The following information will guide you through the process of talking with a student about your concerns and suggesting appropriate resources.
- Before beginning, think over what are the most important things you’d like to say.
- Try to find a time when neither of you is upset, tired, or not feeling well for any reason.
- Focus should be on your concern and specific, behavioral things you have seen or heard which cause your concern. E.G.:
- You haven’t been to class for 2 weeks. You even missed a test yesterday.
- I don’t see you anymore – you are in your room a lot.
- The text message you sent me last night, about not being able to take it anymore, really worried me.
- I’m concerned about your eating (or sleeping) lately.
- You seem sad or down.
- Avoid labels, judgments, or critical statements. E.G:
- What’s wrong with you!?
- You always….
- You shouldn’t feel worried about that – it’s no big deal.
- Listen carefully to what the student says in response. Active listening means you try to hear and understand what they say before thinking ahead to your next move. Try to avoid using the word “but.” Be prepared to listen to some history about the problem. This can be a springboard to making suggestions (below) E.G:
- Man, you’ve been through a lot lately. No wonder you are having trouble focusing. You have a lot on your mind.
- I know it’s embarrassing to ask for help; I’m glad you’re talking to me.
- It sounds like you’ve been discouraged by your past experiences.
- Offer specific ideas about what the student might do. Try to tie the recommendation to something the student said if you can. Here is more information about making an appointment.
- Have you talked to a counselor about this?
- I could give you the Seattle Crisis Line number if you’re interested (206.461.3222).
- The Counseling Center is open right now – I could walk you over if you like.
- I’m not sure exactly what you need to get through this, but maybe someone else does.
- Why don’t you look at the Counseling Center website and it may give you some ideas about the services.
- You’ve been dealing with this a long time; maybe it’s time to try something different. You could make an appointment to consult with someone – you don’t have to commit to anything up front.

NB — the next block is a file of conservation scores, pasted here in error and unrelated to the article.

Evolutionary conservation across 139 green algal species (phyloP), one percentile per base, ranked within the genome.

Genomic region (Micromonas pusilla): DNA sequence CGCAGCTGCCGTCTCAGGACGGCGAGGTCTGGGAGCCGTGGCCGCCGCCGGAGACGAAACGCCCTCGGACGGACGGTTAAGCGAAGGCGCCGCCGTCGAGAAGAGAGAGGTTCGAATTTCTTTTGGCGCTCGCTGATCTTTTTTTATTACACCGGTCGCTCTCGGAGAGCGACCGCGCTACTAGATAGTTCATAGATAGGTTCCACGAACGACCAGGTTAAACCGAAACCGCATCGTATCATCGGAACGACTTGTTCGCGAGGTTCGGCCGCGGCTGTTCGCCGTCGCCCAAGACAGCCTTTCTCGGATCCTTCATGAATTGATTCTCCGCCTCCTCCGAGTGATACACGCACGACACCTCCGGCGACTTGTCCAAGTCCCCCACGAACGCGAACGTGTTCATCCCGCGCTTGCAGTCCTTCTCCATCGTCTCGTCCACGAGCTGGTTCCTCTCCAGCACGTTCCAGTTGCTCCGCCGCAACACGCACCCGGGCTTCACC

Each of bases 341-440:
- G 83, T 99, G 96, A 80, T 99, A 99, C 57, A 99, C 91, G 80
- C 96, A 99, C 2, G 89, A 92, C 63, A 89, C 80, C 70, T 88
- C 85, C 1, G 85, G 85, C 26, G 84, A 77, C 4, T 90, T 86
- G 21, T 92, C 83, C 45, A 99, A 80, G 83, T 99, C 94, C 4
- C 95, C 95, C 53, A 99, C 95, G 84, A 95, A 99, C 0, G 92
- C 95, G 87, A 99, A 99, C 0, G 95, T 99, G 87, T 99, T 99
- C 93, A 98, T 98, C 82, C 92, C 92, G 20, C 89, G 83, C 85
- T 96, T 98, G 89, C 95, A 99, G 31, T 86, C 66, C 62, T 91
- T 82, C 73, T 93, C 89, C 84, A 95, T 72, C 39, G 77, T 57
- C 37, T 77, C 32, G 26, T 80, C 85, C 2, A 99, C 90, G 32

- Be hopeful about what the suggestions might be able to do to help.
- A therapist could help you to sort out all these thoughts and feelings so you can better make a decision.
- I care about you and I want to help, but I’m not sure how to best help you. A counselor knows more about these types of problems.
- Follow-up. Let the student know you care (don’t push for details, just ask if they tried the suggestion). If the appointment did not go well, they might want to tray another person or place for a better fit.
How can I ensure that the student I am concerned about follows through with counseling?
The first thing you can try is ask the student. You don’t have to ask for details, but could ask if they decided to seek help, are making appointments, etc. Due to state law and professional ethics, client records are held to high standards of privacy and confidentiality. The Counseling Center cannot release any information without signed authorization from the student. Often, students are willing to allow their counselor to consult with a friend, family member, or concerned staff member if there is a specific reason. Again, the best idea is to speak with the student about this directly.